There’s fake news, aggregated news, sponsored news. At Mission Local, you get real news, from reporters and editors who are accountable to you. After all, you know where we live and work. In the Mission, just like you. Keep us reporting, subscribe today. He acknowledged those critics, and said their input had helped change the force. “Some of the most vocal folks are people who are really concentrating on those very weaknesses and flaws, which make us want to improve — at least me, from a personal standpoint as the chief of police, it makes me want to improve, to do better, because some of it, the most of it, is with very good reason,” he said. “So I don’t see it (criticism) as a concern. I see it as an opportunity. There are a lot of good things out there that can come from people pointing out where we need to improve.”As one example, Scott pointed to the change in the department’s Crisis Intervention Training. Although the department had been doing CIT training since 2011, he said, the criticism made them take a new look at it. Officers traveled across the country to look at best practices and today, he said, SFPD’s crisis intervention training is “on the forefront of that issue.” “That was a result of community input and community displeasure with how we were handling those issues,” he said. “Yes, I think the culture is shifting,” Scott added. “The culture can undermine policies if left unchecked and if it is a negative culture,” he said. “ I won’t go so far as to say this culture is a negative culture in that regard, but it has shifted in a number of ways.” Scott also addressed the issue of accountability, and said that in some instances, the system moved too slowly. So far, only six of the 18 officers allegedly involved in the texting scandal have left the force, he said. The other cases are caught up in litigation. While he said he would like officers held accountable in a more timely process — one that would be fairer to both parties — he said that moving too hastily could be reckless. “You’ve got the organization’s reputation at stake, people’s lives at stake, and that really needs to be thought through,” he said. In the 50-minute interview, it was clear that Scott, an officer who rose through the LAPD and witnessed its reform from the vantage point of different ranks, is not a leader who goes for the pat answer, but one who engages with the complexity of criminal justice and the changing nature of police work. In the often-fraught relationship between police and communities of color, he saw no easy resolution, but he also offered some ways in which the department and the city could engage with communities of color and at-risk youth. Confronted with the question of the disproportionate number of traffic stops on African Americans, Scott spoke of the cycles of crime that can throw the statistics “out of whack.” Indeed, use-of-force data released by the SFPD for the third quarter of 2017 showed that blacks, who make up less than six percent of the city’s population, made up 24 percent of traffic stops. What’s more, even though the group made up only 24 percent of the stops, they comprised 45.6 percent of searches as a result of those stops. “A lot of these things are so deeply rooted in other issues that what we need to look at is not just the context of the stops, but everything that feeds into it,” Scott said.He said that one of the possible examples of why people of color are disproportionately searched is because they are more likely to be on probation or parole. “Then you have to go back and say, well, how come so many of that group is on probation or on parole?” he said. “It’s kind of a self-feeding, vicious circle.” Scott said he felt the police department can often be the “tip of the spear” in confronting the social inequities foisted onto — and perhaps perpetuated by — the criminal justice system. The department, he said, needs to examine its role. “But you can’t escape the fact that in our society, there are so many issues that feed into what we’re talking about here, let’s not ignore those issues as well,” he said, emphasizing the relationship between inequities in the education system and those of the criminal justice system. “Those numbers are skewed against people of color as well,” he said. “We (the police department) need to own our part of it, but let’s not ignore the rest of it.” To that end, Scott talked about the need to prevent crime through more community organizations and wrap-around services for at-risk youth. The city, he said, is short of those services. He said an abundance of non-violent offenders are introduced into the criminal justice system at an early age with few viable exits.“What do you get to try to break that trajectory of getting more deeply ingrained into this life of things that are counterproductive, not only to society but to your own well-being?” he asked. “What do you get?” “I don’t think the capacity has caught up with the idea that there are other ways to treat these symptoms other than prison,” he said. “I don’t think there’s enough community-based organizations that are funded to treat this part of our society — and that’s a huge part of our society.” But the chief recognized that his department needs to do its part in building relationships with certain communities in the city. This, he said, should come through more frequent face-to-face “sitdowns” with young people in at-risk communities, who are often leery of police. “Because when you sit down face-to-face with people as two human beings, and you’re talking about these issues in a non-confrontational setting, it’s a totally different environment, and then you can really get to what some of the issues are,” he said. “That needs to happen a whole lot more.” Yet building those relationships, he said, is not always easy, as he believes that the department “is doing good community police work,” but the audience for that work is often composed of people who are already inclined to engage with officers. “What’s more difficult is having that dialogue with people that don’t necessarily want to engage or care to engage, because what’s in their mind about law enforcement is negative,” he said. “That’s what’s more difficult.” In terms of general community relations, Scott said that in the next few months residents will be seeing a more standardized way in which their local district stations interact with them. For years, community engagement has been at the purview of the local captains, but now it is a command staff division, and there will be minimum requirements across the city — including monthly meetings, a newsletter and advisory boards. “Where we fell short, according to the assessment report, was that there was not this overarching strategic community policing culture that was being driven from the top of the organization through the organization,” he said. “So that’s changing, and I think the officers are understanding the importance of that.” Finally, Scott addressed questions about the fate of 272 recommended reforms from the U.S. Department of Justice, which in September ended its formal oversight of SFPD’s progress.Later that month, Scott told the Board of Supervisors that, in the Justice Department’s absence, he intends to “replicate and go beyond” the reform structure the federal body put forth. This, he said, means hiring personnel to finish a progress report, as well as a final report that was to be completed at the end of the 18-month reform process. “Who will take the place of the U.S. DOJ is in the works right now,” he said, noting that the department will “hopefully disclose something in the next couple weeks.” Scott said he’d like to “go beyond” the Justice Department’s structure by contracting several more “follow-up” reports after the 18-month effort is complete. “So we can report as to whether the recommendations that we put in place are really being sustained,” he said. The follow-up, he said, is to “make sure this is not just something we’re doing just to check a box. We’re really trying to change the DNA of the department in a good way.” The interview was part of a collaboration, Covering the Police, with students from the Graduate School of Journalism at Berkeley and included Charlotte Silver, Luis Hernandez, Carlos Mureithi, Zoe Ferrigno, Marian Carrasquero, Nikka Singh, Sam Goldman, Susie Neilson, Emma Schwartz, JoeBill Muñoz, Kaitlin Benz, Mallory Newman, Bo Kovitz and Lydia Chávez. 0% In an interview with Mission Local this week, Police Chief Bill Scott talked about a range of issues, including the culture shift in the force he took over nearly a year ago, the need for more services to keep at-risk youth from falling deeper into the criminal justice system and new minimum requirements for community engagement.Formerly the deputy chief of the Los Angeles Police Department, Scott did not arrive at an easy time. “There were a lot of vocal opinions that we needed to improve in a lot of areas, which is why I got here in the first place,” said Scott. “But on the other hand there are a lot of people in this city that think the SFPD is doing a pretty good job, not that we don’t need to improve, but that we’re doing a pretty good job.” Scott’s hiring was precipitated by a series of incidents that put the police at odds with communities of color: a batch of blatantly racist and homophobic text messages exchanged by officers were exposed and a number of controversial police shootings occurred. By May 2016, after police shot and killed a 27-year-old woman — the third officer-involved shooting in one year — Mayor Ed Lee asked for former Police Chief Greg Suhr’s resignation. Still, the city did not completely embrace the new chief. Critics disrupted his swearing-in ceremony in January, and it was no secret that the Police Officers Association preferred an insider. But Scott has proceeded, seemingly resolute in making the SFPD a better force. It’s too soon to tell whether he will succeed in making changes that will endure, and if he will be able to gain the trust of the SFPD’s critics. Tags: police • SFPD Share this: FacebookTwitterRedditemail,0%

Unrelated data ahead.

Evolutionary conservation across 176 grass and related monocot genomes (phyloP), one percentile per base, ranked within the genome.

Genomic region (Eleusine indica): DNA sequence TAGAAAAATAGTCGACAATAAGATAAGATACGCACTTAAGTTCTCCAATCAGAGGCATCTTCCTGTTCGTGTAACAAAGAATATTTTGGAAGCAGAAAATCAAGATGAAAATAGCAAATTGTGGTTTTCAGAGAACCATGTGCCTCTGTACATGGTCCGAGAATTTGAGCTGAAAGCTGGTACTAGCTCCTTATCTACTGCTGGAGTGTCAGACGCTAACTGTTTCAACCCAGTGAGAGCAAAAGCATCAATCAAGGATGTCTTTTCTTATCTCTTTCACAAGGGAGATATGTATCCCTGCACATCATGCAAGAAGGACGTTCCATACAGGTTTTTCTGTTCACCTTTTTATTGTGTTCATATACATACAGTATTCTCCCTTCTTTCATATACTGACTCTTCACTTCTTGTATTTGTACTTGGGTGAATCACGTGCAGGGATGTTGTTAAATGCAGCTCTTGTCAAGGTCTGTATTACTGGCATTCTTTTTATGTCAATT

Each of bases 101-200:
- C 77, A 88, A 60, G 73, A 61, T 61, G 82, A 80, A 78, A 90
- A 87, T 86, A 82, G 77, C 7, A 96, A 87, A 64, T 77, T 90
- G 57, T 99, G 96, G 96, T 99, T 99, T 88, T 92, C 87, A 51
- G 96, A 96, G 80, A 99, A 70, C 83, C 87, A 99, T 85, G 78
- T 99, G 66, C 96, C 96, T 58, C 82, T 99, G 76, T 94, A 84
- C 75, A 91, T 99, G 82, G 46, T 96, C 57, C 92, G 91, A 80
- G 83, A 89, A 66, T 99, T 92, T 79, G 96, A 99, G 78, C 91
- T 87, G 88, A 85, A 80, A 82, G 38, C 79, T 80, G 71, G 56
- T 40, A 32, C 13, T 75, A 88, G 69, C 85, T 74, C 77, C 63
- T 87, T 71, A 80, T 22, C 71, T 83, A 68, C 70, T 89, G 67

THE Saints v Salford game (KO 8pm) on Friday February 10 is DEFINITELY ON.Saints staff have been working overtime all week with giant covers and heaters to ensure that this historic game takes place.TICKETS ARE ON SALE RIGHT UP TO KICK OFF and 15,000 tickets have been sold to date.Tickets are available from the ticket office at Langtree Park or by calling 01744 455 050.You can also log on to www.saintssuperstore.comThe Great Tom Van Vollenhoven visited the Club yesterday and was more than impressed by the stadium as our pictures show.